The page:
Nightclub bans selfie sticks
A British nightclub banned selfie sticks, the mobile phone accessory, claiming that they posed health and safety risks to its customers. The HSE Myth Busters Panel concluded that it was reasonable to ban the use of the accessory due to the potential ‘nuisance’ that it may pose in a crowded venue. However, the panel believed that it was unnecessary to cite health and safety risks as the reasoning, as there are no specific rules which apply to the accessory’s use.
London company responsible for Tower Bridge lift fall
A London lift company was fined £50,000 and ordered to pay £50,000 in costs after four tourists suffered fractures when a Tower Bridge lift fell three metres. The tourists were riding the lift when a counter-weight mechanism failed, causing the lift to drop. In the investigation, the HSE found that while the company displayed diligence in replacing damaged or worn-out lift components, it failed to identify the cause of the degradation. A more in-depth investigation by the lift company may have prevented the accident.
North West building firm exposed a pregnant woman to carbon monoxide
A North West building firm was fined £4,000 and order to pay £1,276 in costs after an eight-and-half-month pregnant woman and her husband displayed symptoms of carbon monoxide poisoning. The couple’s flue for their gas fire had become obstructed by rubble during a loft conversion in a neighbouring semi-detached property. In the investigation, the HSE found that the building firm had failed to adequately assess the potential risks of their project. Had they done so, they would have avoided exposing the woman, her unborn child and her husband to risk.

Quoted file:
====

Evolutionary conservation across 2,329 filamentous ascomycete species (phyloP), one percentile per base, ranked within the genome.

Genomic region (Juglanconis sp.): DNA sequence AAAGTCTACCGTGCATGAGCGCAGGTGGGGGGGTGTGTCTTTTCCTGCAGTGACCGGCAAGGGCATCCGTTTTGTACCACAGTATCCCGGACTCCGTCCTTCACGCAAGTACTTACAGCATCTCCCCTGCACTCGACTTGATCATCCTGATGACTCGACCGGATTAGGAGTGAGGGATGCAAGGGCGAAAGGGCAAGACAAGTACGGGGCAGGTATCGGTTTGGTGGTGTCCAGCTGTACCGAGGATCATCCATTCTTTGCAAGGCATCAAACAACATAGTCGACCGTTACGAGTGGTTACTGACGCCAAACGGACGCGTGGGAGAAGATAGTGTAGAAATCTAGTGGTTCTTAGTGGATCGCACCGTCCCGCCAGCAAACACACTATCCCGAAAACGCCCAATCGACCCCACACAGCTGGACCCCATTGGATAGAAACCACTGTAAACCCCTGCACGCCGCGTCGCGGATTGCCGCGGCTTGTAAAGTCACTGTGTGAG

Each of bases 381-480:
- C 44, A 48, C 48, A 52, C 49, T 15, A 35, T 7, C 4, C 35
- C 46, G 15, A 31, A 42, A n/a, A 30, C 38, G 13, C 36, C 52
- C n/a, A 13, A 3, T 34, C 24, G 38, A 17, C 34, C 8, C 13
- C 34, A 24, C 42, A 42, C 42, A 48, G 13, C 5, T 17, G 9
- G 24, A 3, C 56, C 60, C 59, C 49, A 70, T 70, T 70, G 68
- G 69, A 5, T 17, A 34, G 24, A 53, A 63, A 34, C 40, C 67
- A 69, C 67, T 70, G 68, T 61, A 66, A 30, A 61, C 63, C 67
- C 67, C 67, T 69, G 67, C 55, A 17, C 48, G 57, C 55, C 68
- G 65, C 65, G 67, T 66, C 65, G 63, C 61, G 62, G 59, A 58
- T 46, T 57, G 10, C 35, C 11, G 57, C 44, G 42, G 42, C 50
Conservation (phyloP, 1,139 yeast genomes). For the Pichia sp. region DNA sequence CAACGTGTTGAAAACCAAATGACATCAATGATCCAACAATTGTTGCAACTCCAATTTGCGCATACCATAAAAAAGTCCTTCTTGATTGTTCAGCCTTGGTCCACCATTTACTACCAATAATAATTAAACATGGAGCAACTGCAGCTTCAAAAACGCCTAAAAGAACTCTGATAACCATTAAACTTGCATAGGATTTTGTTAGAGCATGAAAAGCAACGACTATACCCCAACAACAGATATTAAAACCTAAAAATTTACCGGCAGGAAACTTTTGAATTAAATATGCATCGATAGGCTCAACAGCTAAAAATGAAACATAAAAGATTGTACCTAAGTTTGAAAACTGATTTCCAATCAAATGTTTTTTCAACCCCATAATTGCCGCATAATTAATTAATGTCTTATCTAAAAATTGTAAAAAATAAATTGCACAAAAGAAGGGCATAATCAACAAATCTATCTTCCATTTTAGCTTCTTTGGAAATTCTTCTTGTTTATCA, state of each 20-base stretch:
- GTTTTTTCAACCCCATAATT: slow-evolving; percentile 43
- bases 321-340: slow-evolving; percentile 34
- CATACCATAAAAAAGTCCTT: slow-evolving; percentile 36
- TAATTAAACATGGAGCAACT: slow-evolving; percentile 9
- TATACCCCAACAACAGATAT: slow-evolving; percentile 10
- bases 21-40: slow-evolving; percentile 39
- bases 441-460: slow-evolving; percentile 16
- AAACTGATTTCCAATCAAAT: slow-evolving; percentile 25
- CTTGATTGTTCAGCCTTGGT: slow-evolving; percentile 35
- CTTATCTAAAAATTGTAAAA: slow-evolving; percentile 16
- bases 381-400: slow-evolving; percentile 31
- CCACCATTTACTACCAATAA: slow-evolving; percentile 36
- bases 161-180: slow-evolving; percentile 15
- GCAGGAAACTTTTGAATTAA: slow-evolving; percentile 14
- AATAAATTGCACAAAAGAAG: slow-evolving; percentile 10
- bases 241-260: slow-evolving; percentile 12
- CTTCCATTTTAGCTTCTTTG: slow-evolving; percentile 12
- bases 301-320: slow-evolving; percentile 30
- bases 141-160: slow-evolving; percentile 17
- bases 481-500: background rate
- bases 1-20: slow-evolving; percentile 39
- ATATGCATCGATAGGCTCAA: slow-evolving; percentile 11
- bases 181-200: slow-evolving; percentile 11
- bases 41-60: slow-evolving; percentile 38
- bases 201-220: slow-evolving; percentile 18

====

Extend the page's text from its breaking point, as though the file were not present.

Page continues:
Council refuses to supply gardeners with sun screen
A council refused to supply its gardeners with sun screen during hot weather, claiming it could have been a health and safety issue if someone was allergic. The HSE Myth Busters Panel concluded that, although the council is not obligated to supply outdoor workers with sun screen, masking its refusal to provide sun screen by citing vague health and safety reasons is irresponsible. Employers are encouraged to educate outdoor workers on the dangers of sun exposure.